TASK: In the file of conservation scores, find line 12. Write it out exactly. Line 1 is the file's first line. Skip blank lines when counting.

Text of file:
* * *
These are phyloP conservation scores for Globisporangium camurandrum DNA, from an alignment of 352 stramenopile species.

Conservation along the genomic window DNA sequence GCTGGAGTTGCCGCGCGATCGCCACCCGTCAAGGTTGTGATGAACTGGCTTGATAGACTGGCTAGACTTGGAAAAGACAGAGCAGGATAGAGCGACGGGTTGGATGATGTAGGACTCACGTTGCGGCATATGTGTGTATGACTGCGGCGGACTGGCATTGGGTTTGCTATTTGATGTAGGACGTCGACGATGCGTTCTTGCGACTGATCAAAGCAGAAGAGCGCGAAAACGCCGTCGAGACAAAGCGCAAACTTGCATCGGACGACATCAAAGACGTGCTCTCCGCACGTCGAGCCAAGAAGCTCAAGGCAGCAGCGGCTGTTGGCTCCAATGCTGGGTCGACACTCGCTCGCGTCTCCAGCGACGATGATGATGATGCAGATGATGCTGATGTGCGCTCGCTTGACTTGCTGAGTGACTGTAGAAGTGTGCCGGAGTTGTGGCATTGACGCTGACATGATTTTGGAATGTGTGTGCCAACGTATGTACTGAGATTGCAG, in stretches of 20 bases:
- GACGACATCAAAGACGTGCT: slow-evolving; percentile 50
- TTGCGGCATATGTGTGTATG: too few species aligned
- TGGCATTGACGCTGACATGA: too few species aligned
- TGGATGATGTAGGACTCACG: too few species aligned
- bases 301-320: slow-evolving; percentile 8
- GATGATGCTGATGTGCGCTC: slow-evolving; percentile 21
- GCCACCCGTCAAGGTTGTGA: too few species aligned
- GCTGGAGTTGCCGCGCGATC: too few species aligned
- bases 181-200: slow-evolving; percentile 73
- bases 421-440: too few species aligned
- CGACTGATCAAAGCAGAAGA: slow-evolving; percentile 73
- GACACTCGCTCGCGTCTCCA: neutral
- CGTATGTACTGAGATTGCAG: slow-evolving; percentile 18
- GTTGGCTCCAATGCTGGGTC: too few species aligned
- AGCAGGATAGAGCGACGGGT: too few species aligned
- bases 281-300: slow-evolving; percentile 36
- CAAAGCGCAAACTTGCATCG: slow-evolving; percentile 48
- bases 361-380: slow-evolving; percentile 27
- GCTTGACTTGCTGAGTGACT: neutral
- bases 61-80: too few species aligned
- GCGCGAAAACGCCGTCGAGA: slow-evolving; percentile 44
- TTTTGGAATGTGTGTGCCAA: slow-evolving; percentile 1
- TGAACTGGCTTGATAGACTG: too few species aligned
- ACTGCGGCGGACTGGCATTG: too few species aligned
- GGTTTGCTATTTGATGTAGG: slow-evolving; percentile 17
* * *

- bases 421-440: too few species aligned